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Blood Rev. 2002 Mar;16(1):61-4.

Hematologic complications of primary immune deficiencies.

Author information

1
Department of Medicine, Mount Sinai Medical Center, New York, NY 10029, USA. ccunnin@smtplink.mssm.edu

Abstract

Primary immune deficiencies have an estimated overall incidence of 1 in 10,000 individuals. These disorders are diverse, depending on the specific immune functions involved, and lead to chronic or recurrent infections, inflammatory conditions, and a variety of autoimmune diseases. The most common autoimmune disorder is immune thrombocytopenic purpura (ITP), followed by autoimmune hemolytic anemia (AHA). While cytopenias are common in all the congenital immune diseases, they are particularly common in the antibody defects, common variable immunodeficiency and selective immunoglobulin A deficiency. In common variable immunodeficiency, ITP occurred in 7.6% of the patients and AHA in 4.8%. Treatment options include corticosteroids, intravenous immunoglobulin (i.v.Ig), anti-D, and splenectomy. Although the association between cytopenias and congenital immune deficiency is unclear, defects in T-cell regulation, cytokine defects, abnormal apoptosis, and abnormal production of immunoglobulins with autoimmune features are potential mechanisms.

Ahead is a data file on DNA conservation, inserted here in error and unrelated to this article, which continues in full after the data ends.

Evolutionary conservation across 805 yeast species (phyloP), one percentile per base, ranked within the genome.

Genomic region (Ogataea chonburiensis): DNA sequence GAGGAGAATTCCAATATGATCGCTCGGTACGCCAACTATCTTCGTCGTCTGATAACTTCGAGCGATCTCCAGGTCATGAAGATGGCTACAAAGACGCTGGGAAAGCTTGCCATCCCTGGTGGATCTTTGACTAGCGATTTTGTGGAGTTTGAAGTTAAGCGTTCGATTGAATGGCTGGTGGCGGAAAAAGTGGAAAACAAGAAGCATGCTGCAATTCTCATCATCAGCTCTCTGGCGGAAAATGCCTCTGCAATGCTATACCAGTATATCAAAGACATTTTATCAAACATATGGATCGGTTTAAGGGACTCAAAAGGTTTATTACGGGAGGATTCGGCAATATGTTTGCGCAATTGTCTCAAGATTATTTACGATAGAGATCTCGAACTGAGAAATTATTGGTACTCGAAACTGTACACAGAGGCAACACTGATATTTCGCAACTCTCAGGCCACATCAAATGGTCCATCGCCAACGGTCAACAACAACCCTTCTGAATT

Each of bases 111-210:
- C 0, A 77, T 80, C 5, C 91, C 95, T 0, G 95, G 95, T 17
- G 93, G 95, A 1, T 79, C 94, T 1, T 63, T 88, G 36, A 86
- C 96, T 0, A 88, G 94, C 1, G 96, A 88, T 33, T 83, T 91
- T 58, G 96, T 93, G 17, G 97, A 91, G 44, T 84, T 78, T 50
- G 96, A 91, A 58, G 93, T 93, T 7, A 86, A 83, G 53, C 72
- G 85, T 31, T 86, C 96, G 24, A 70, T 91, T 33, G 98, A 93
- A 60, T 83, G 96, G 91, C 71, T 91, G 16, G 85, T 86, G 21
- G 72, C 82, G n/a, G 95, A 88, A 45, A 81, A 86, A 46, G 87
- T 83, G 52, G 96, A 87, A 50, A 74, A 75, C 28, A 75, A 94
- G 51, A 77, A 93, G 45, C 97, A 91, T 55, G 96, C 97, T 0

PMID:
11913998
DOI:
10.1054/blre.2001.0185
[Indexed for MEDLINE]
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